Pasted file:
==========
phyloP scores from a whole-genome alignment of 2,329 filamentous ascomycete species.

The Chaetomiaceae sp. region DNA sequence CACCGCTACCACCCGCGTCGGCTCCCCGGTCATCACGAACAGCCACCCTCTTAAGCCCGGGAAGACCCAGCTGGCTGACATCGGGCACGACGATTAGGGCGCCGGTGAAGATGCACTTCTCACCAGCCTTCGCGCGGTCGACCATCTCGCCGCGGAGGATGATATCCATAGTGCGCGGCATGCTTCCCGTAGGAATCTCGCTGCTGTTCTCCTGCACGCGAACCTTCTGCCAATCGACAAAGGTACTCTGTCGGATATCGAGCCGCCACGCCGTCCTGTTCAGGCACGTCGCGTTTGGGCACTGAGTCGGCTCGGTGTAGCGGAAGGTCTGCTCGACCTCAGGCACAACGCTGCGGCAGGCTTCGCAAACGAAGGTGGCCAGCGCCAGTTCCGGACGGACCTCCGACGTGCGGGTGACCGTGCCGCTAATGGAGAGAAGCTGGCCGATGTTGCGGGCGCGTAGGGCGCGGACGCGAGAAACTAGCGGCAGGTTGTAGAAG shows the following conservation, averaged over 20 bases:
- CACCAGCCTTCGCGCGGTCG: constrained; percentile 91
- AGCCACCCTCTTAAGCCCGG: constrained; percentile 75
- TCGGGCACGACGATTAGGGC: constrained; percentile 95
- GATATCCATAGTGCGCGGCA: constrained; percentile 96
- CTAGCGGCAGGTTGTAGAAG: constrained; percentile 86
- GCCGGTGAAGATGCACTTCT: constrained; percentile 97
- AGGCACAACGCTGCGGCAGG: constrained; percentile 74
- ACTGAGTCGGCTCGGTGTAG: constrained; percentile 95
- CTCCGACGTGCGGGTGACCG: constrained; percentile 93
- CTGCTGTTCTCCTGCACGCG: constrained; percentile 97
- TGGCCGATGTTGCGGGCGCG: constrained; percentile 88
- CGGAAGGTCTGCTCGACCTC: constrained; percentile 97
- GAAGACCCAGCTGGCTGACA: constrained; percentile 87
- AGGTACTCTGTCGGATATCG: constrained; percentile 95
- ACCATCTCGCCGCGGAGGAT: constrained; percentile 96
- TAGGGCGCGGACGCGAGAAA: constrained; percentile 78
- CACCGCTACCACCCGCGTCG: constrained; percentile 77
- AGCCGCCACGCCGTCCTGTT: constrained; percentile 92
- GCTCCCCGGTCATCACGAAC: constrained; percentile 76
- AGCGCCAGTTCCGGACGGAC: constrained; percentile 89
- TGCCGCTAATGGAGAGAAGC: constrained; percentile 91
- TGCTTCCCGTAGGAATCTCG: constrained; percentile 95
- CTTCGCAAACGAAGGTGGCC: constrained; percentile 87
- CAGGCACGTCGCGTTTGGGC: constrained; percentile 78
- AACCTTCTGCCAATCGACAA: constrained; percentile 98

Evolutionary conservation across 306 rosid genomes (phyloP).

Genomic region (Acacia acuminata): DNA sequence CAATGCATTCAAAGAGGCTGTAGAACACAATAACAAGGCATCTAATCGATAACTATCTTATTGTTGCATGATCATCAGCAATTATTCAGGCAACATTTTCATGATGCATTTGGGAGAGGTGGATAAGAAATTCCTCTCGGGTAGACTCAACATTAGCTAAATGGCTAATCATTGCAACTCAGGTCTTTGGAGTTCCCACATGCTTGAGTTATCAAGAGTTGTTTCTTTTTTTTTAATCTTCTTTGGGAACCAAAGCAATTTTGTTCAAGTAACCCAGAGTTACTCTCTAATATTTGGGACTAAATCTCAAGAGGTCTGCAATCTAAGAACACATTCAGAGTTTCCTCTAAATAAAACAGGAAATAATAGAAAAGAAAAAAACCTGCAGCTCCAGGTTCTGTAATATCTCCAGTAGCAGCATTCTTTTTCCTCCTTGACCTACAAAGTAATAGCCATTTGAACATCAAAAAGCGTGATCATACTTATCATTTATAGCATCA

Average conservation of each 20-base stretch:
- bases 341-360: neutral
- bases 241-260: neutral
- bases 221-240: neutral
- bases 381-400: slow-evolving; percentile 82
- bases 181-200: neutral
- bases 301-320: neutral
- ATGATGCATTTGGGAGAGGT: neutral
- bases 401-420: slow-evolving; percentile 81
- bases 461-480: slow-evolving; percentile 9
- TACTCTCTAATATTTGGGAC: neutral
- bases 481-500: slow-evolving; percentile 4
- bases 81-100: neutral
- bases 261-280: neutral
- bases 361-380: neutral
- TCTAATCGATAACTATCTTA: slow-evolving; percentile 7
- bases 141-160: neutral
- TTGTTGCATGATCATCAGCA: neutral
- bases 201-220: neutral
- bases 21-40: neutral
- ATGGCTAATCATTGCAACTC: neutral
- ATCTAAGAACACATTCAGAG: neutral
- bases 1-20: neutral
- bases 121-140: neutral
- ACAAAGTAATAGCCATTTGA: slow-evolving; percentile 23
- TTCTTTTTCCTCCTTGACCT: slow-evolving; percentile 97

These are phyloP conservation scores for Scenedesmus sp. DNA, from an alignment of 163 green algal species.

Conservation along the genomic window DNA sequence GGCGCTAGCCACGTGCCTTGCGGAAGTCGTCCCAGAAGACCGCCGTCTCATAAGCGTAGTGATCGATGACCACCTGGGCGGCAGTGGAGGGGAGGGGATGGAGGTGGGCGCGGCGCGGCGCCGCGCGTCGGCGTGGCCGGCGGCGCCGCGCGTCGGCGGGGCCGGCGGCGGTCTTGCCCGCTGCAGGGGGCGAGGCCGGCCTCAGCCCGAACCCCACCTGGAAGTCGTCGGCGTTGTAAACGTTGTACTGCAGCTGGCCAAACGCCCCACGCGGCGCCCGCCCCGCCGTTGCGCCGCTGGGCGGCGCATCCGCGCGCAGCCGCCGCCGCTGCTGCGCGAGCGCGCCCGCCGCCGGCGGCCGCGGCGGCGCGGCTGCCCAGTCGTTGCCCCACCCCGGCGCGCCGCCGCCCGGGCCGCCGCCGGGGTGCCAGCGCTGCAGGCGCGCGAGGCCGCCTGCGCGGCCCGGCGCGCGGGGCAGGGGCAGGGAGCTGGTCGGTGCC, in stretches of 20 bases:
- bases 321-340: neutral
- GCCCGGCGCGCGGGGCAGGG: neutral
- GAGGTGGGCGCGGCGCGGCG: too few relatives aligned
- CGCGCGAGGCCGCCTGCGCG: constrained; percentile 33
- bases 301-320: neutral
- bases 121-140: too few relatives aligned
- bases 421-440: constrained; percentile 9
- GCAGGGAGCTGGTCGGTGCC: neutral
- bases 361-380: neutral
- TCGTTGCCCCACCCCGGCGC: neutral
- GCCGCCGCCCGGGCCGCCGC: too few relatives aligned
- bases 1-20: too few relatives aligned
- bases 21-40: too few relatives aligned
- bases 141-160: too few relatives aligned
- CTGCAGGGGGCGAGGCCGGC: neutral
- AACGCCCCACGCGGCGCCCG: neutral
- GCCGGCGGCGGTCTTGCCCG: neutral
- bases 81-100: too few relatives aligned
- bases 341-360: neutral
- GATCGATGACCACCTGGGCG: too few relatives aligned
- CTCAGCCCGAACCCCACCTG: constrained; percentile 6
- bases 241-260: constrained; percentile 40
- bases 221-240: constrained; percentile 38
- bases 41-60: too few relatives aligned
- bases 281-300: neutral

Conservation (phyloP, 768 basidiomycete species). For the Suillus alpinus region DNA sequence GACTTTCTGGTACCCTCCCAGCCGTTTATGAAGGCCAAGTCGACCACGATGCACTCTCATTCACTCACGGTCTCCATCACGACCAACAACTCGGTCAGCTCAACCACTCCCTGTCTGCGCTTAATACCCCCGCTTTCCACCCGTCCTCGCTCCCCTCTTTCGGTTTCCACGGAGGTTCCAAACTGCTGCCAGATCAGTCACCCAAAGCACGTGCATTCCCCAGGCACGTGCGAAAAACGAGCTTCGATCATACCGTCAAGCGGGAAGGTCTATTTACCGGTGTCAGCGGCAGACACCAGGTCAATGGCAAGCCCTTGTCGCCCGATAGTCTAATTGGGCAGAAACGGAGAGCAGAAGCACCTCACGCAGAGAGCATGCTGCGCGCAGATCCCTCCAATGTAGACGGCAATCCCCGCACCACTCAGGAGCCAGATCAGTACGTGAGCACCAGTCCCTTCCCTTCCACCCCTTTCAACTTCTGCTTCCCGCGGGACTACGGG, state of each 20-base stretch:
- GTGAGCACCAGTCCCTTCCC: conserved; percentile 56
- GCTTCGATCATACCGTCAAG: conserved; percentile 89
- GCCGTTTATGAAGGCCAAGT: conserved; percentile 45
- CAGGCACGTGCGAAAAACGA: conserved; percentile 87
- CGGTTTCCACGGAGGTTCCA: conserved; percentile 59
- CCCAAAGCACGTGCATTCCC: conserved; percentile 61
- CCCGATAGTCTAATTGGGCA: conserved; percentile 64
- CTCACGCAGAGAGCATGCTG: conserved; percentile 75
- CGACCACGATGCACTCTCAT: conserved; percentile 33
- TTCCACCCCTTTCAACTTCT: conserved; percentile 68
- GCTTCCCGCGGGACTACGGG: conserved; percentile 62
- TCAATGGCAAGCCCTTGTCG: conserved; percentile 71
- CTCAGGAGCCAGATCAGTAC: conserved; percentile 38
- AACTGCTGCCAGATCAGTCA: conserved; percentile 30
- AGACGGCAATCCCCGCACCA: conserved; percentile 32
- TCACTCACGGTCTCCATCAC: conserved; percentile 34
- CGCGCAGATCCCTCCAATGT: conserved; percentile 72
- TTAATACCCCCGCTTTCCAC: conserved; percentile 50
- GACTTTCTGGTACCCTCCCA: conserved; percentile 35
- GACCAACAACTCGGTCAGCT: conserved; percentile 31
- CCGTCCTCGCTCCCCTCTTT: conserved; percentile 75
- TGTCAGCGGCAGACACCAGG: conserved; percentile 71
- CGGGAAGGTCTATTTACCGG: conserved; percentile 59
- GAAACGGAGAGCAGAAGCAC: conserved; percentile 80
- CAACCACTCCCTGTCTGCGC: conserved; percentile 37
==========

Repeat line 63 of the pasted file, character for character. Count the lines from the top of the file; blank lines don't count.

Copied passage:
- bases 121-140: too few relatives aligned